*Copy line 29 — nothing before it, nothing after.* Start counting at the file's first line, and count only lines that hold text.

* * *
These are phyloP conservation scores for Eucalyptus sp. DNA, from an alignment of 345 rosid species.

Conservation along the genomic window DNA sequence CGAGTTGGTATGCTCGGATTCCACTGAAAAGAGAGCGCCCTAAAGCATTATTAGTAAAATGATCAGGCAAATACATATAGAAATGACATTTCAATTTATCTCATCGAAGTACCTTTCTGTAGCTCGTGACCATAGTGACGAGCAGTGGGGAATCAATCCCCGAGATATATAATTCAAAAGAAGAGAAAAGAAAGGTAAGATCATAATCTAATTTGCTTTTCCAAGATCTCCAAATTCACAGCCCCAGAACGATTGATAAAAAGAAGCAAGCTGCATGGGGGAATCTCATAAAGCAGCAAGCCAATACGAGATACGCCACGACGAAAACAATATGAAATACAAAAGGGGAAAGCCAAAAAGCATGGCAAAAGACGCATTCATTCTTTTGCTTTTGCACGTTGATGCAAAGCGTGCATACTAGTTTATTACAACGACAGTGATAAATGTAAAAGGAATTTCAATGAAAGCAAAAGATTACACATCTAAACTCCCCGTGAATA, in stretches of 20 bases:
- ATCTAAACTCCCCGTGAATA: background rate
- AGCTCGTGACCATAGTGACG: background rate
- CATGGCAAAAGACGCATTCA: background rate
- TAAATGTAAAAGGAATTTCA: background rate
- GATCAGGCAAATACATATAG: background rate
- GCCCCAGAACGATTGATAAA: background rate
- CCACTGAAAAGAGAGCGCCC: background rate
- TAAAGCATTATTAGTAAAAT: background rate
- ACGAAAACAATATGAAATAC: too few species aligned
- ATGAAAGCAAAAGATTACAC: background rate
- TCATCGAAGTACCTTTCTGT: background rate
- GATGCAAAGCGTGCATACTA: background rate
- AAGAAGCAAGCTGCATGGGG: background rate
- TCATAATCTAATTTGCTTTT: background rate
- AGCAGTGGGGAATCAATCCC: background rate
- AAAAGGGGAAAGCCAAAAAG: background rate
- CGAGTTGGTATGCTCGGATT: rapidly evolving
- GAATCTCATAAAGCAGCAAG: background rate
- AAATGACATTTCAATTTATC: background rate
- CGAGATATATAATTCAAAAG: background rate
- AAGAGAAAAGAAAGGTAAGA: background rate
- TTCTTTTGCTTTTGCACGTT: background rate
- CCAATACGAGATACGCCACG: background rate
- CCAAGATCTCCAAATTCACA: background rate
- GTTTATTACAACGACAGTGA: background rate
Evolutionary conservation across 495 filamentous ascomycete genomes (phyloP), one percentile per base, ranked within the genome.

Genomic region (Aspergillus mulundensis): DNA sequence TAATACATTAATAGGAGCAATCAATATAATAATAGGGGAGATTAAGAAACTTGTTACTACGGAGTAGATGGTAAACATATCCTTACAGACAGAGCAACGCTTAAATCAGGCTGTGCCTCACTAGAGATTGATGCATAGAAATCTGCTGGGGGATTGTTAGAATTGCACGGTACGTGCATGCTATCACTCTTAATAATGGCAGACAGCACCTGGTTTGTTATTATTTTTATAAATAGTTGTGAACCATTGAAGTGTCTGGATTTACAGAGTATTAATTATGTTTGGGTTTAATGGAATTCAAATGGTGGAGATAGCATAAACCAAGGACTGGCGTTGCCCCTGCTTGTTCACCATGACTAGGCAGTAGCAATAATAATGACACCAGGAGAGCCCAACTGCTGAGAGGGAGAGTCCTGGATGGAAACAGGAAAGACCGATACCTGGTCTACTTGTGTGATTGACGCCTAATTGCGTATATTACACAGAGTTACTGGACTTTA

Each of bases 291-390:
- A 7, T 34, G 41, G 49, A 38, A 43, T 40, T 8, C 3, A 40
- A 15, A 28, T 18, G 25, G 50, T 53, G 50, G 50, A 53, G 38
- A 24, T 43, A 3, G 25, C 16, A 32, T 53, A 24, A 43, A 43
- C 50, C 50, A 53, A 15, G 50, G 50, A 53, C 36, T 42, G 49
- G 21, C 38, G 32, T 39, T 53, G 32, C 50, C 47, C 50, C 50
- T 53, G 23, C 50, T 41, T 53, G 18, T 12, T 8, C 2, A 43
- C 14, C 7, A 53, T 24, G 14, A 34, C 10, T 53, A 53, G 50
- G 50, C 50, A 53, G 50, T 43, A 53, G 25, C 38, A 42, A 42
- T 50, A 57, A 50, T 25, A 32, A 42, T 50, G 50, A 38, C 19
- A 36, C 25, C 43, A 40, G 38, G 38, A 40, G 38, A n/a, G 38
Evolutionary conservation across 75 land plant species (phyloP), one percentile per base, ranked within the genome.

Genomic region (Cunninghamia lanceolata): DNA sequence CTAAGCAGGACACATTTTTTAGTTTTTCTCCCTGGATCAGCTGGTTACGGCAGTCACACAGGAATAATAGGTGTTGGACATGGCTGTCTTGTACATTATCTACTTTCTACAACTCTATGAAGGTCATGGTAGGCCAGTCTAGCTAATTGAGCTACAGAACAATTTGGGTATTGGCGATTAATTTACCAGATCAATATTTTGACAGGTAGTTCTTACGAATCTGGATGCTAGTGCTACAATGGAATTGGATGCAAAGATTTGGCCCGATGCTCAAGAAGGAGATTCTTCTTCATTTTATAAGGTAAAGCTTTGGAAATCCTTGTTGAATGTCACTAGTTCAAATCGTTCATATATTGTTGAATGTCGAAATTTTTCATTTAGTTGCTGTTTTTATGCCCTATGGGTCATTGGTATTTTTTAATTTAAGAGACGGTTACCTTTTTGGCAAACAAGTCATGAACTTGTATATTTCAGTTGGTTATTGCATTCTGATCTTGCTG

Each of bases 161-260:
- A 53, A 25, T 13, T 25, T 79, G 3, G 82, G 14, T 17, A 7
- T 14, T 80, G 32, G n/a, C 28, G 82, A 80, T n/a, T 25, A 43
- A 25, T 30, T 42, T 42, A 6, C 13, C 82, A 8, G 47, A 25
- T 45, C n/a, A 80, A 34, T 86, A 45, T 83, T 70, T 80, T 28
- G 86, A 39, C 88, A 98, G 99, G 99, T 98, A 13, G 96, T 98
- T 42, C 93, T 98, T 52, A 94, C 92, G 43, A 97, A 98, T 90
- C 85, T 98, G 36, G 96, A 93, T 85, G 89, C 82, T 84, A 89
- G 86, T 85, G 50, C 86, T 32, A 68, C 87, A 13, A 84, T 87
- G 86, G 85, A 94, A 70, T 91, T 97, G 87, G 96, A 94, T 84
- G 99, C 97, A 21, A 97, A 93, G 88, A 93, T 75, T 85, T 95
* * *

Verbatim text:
Genomic region (Aspergillus mulundensis): DNA sequence TAATACATTAATAGGAGCAATCAATATAATAATAGGGGAGATTAAGAAACTTGTTACTACGGAGTAGATGGTAAACATATCCTTACAGACAGAGCAACGCTTAAATCAGGCTGTGCCTCACTAGAGATTGATGCATAGAAATCTGCTGGGGGATTGTTAGAATTGCACGGTACGTGCATGCTATCACTCTTAATAATGGCAGACAGCACCTGGTTTGTTATTATTTTTATAAATAGTTGTGAACCATTGAAGTGTCTGGATTTACAGAGTATTAATTATGTTTGGGTTTAATGGAATTCAAATGGTGGAGATAGCATAAACCAAGGACTGGCGTTGCCCCTGCTTGTTCACCATGACTAGGCAGTAGCAATAATAATGACACCAGGAGAGCCCAACTGCTGAGAGGGAGAGTCCTGGATGGAAACAGGAAAGACCGATACCTGGTCTACTTGTGTGATTGACGCCTAATTGCGTATATTACACAGAGTTACTGGACTTTA